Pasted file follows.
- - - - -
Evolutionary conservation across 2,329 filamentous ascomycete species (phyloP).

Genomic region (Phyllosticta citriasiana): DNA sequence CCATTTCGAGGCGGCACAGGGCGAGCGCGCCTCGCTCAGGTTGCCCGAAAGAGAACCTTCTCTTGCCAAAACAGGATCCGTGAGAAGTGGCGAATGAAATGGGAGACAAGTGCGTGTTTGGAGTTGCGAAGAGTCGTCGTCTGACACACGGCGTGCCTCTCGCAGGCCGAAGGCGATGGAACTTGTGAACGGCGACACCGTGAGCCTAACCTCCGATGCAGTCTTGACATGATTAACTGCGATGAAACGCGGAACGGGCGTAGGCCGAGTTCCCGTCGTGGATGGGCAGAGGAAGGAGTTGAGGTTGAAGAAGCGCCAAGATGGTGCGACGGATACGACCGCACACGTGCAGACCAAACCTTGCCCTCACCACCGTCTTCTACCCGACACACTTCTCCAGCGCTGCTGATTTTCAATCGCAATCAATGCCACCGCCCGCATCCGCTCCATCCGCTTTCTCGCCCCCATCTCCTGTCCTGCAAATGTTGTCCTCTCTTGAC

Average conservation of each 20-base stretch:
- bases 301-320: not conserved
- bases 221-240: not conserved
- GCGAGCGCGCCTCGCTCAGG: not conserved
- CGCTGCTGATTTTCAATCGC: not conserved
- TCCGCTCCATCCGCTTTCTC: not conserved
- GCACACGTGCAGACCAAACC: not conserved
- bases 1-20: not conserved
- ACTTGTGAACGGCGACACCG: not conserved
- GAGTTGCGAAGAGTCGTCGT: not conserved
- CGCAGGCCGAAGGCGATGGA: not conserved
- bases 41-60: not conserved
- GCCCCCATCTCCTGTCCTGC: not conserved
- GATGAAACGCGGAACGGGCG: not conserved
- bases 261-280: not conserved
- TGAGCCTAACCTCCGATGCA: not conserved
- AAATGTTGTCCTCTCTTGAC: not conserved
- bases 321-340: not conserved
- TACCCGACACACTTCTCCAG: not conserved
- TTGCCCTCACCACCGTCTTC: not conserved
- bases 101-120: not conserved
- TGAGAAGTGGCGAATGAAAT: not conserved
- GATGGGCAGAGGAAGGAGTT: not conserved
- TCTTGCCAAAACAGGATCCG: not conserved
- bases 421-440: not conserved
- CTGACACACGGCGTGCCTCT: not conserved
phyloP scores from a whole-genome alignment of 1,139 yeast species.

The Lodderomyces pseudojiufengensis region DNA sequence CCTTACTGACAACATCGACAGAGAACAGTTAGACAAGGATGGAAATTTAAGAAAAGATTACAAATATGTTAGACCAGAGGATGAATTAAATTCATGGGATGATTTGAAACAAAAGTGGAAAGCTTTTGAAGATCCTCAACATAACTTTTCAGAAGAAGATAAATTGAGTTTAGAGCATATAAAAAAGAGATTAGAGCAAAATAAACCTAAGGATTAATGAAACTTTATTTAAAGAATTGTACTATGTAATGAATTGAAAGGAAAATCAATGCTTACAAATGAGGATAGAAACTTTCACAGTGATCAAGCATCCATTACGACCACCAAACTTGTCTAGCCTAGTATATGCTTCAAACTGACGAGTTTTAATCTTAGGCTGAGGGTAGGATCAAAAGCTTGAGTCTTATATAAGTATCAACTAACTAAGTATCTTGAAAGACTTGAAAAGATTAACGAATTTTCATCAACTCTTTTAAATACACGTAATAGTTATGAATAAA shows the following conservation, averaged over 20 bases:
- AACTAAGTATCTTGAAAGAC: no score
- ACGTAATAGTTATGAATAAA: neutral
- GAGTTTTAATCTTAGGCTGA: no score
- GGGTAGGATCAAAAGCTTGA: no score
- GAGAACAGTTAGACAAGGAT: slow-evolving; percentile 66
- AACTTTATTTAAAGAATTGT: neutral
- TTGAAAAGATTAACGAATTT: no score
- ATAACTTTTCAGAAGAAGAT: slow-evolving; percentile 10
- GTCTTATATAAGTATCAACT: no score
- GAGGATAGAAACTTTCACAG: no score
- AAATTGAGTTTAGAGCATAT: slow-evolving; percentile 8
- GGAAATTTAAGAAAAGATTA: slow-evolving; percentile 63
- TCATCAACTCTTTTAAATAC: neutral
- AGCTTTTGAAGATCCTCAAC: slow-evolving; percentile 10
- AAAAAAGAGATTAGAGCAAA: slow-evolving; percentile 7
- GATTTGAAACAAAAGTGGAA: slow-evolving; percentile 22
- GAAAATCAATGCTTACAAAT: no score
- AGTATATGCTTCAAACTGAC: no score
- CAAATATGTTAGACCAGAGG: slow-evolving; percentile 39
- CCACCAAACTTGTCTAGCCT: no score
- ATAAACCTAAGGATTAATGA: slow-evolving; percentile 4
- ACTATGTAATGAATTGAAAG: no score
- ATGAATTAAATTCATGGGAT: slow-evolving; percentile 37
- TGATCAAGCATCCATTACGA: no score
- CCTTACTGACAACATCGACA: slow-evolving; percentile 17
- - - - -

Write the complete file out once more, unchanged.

Evolutionary conservation across 2,329 filamentous ascomycete species (phyloP).

Genomic region (Phyllosticta citriasiana): DNA sequence CCATTTCGAGGCGGCACAGGGCGAGCGCGCCTCGCTCAGGTTGCCCGAAAGAGAACCTTCTCTTGCCAAAACAGGATCCGTGAGAAGTGGCGAATGAAATGGGAGACAAGTGCGTGTTTGGAGTTGCGAAGAGTCGTCGTCTGACACACGGCGTGCCTCTCGCAGGCCGAAGGCGATGGAACTTGTGAACGGCGACACCGTGAGCCTAACCTCCGATGCAGTCTTGACATGATTAACTGCGATGAAACGCGGAACGGGCGTAGGCCGAGTTCCCGTCGTGGATGGGCAGAGGAAGGAGTTGAGGTTGAAGAAGCGCCAAGATGGTGCGACGGATACGACCGCACACGTGCAGACCAAACCTTGCCCTCACCACCGTCTTCTACCCGACACACTTCTCCAGCGCTGCTGATTTTCAATCGCAATCAATGCCACCGCCCGCATCCGCTCCATCCGCTTTCTCGCCCCCATCTCCTGTCCTGCAAATGTTGTCCTCTCTTGAC

Average conservation of each 20-base stretch:
- bases 301-320: not conserved
- bases 221-240: not conserved
- GCGAGCGCGCCTCGCTCAGG: not conserved
- CGCTGCTGATTTTCAATCGC: not conserved
- TCCGCTCCATCCGCTTTCTC: not conserved
- GCACACGTGCAGACCAAACC: not conserved
- bases 1-20: not conserved
- ACTTGTGAACGGCGACACCG: not conserved
- GAGTTGCGAAGAGTCGTCGT: not conserved
- CGCAGGCCGAAGGCGATGGA: not conserved
- bases 41-60: not conserved
- GCCCCCATCTCCTGTCCTGC: not conserved
- GATGAAACGCGGAACGGGCG: not conserved
- bases 261-280: not conserved
- TGAGCCTAACCTCCGATGCA: not conserved
- AAATGTTGTCCTCTCTTGAC: not conserved
- bases 321-340: not conserved
- TACCCGACACACTTCTCCAG: not conserved
- TTGCCCTCACCACCGTCTTC: not conserved
- bases 101-120: not conserved
- TGAGAAGTGGCGAATGAAAT: not conserved
- GATGGGCAGAGGAAGGAGTT: not conserved
- TCTTGCCAAAACAGGATCCG: not conserved
- bases 421-440: not conserved
- CTGACACACGGCGTGCCTCT: not conserved
phyloP scores from a whole-genome alignment of 1,139 yeast species.

The Lodderomyces pseudojiufengensis region DNA sequence CCTTACTGACAACATCGACAGAGAACAGTTAGACAAGGATGGAAATTTAAGAAAAGATTACAAATATGTTAGACCAGAGGATGAATTAAATTCATGGGATGATTTGAAACAAAAGTGGAAAGCTTTTGAAGATCCTCAACATAACTTTTCAGAAGAAGATAAATTGAGTTTAGAGCATATAAAAAAGAGATTAGAGCAAAATAAACCTAAGGATTAATGAAACTTTATTTAAAGAATTGTACTATGTAATGAATTGAAAGGAAAATCAATGCTTACAAATGAGGATAGAAACTTTCACAGTGATCAAGCATCCATTACGACCACCAAACTTGTCTAGCCTAGTATATGCTTCAAACTGACGAGTTTTAATCTTAGGCTGAGGGTAGGATCAAAAGCTTGAGTCTTATATAAGTATCAACTAACTAAGTATCTTGAAAGACTTGAAAAGATTAACGAATTTTCATCAACTCTTTTAAATACACGTAATAGTTATGAATAAA shows the following conservation, averaged over 20 bases:
- AACTAAGTATCTTGAAAGAC: no score
- ACGTAATAGTTATGAATAAA: neutral
- GAGTTTTAATCTTAGGCTGA: no score
- GGGTAGGATCAAAAGCTTGA: no score
- GAGAACAGTTAGACAAGGAT: slow-evolving; percentile 66
- AACTTTATTTAAAGAATTGT: neutral
- TTGAAAAGATTAACGAATTT: no score
- ATAACTTTTCAGAAGAAGAT: slow-evolving; percentile 10
- GTCTTATATAAGTATCAACT: no score
- GAGGATAGAAACTTTCACAG: no score
- AAATTGAGTTTAGAGCATAT: slow-evolving; percentile 8
- GGAAATTTAAGAAAAGATTA: slow-evolving; percentile 63
- TCATCAACTCTTTTAAATAC: neutral
- AGCTTTTGAAGATCCTCAAC: slow-evolving; percentile 10
- AAAAAAGAGATTAGAGCAAA: slow-evolving; percentile 7
- GATTTGAAACAAAAGTGGAA: slow-evolving; percentile 22
- GAAAATCAATGCTTACAAAT: no score
- AGTATATGCTTCAAACTGAC: no score
- CAAATATGTTAGACCAGAGG: slow-evolving; percentile 39
- CCACCAAACTTGTCTAGCCT: no score
- ATAAACCTAAGGATTAATGA: slow-evolving; percentile 4
- ACTATGTAATGAATTGAAAG: no score
- ATGAATTAAATTCATGGGAT: slow-evolving; percentile 37
- TGATCAAGCATCCATTACGA: no score
- CCTTACTGACAACATCGACA: slow-evolving; percentile 17